A World Premiere Adaptation by
Aly Renee Amidei
Directed by Scott Cummins
Produced by WildClaw Theatre
At Chicago DCA Storefront Theater
Uneven vampire thriller fails to scare or thrill
Written in 1872, LeFanu’s Carmilla was 25 years ahead of Dracula but it never reached the fame of Stokers’ Gothic horror story. Using Aly Renee Amidei’s wordy and weirdly lame adaptation, with director Scott Cummins’ questionable casting and unfolding with a slow pace, this Carmilla is a mixed bag of boring melodrama and predictable and ill-timed horrific bloody vampire fight and biting scenes. There are stiff performances, loads of screaming, and wild blood letting that unfortunately fails to either scare nor thrill. Some of the dialogue was so poorly written or translated and/or delivered by the cast that the audience reacted with belly laughs. That is not what you want if your trying to build enough suspense to scare audiences.
This uneven production slows down to a crawl as it gets bogged down with long wordy text narrative thus deluding the build up of dramatic tension. Poor acting and all those horrible accents that include British, Russian, French and an assortment of Eastern European dialects served to irritate more than enlighten. What is a English girl doing with her family in an Eastern European castle in the mid 1800’s?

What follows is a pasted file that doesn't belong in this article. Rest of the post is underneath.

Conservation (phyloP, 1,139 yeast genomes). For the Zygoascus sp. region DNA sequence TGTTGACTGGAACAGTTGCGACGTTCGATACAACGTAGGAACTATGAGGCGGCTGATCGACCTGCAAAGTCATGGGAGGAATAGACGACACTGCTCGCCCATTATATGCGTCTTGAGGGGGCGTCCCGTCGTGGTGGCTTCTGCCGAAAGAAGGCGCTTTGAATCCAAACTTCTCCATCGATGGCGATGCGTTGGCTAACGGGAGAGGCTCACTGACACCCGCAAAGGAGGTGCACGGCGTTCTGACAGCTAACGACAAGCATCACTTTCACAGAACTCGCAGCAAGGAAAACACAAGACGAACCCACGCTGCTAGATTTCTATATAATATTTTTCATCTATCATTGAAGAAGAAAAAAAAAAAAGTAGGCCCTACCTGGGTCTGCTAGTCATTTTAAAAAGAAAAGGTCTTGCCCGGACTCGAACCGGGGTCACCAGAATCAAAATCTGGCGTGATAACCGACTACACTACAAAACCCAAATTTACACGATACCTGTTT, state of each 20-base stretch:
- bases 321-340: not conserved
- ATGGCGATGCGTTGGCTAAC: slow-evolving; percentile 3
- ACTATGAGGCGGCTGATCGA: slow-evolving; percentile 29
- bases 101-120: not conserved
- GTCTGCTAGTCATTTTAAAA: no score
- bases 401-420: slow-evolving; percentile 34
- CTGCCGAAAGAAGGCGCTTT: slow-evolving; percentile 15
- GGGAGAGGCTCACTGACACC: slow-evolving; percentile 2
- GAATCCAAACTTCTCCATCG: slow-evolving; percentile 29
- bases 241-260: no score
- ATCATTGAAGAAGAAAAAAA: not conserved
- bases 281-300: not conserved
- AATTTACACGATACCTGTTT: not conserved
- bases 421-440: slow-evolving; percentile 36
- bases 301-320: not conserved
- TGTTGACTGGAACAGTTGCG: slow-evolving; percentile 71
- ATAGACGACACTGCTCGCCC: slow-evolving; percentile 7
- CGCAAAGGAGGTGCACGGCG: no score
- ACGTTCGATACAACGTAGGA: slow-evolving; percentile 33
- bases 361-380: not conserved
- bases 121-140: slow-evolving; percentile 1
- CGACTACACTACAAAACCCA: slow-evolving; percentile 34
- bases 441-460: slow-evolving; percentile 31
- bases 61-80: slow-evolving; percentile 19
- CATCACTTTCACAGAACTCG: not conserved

The story revolves around the young English girl, Laura, (the stiff Brittany Burch) living in a castle who becomes intrigued with a mysterious female house guest – Carmilla (terrific work by Michaela Petro). The two become lesbian lovers. The countryside falls victim to a series of bloody murders nimbly staged by the energetic cast. Many of the scenes are wildly thrilling and manically stage. Too bad we have to suffer through the numerous tedious ‘talky’ scenes that droned on before the action resumes.
At two hours and twenty-five minutes, Carmilla could use a 30 minute trim plus a tighter pace and stronger actors could make this work less melodramatic and more of a Gothic horror work that could chill us to the bone. As presented now, Carmilla gets more laughs than screams from the audience. Could be that the laughs cover the restlessness from all the boring scenes?
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At the DCA Storefront Theater, 66 E. Randolph, Chicago, IL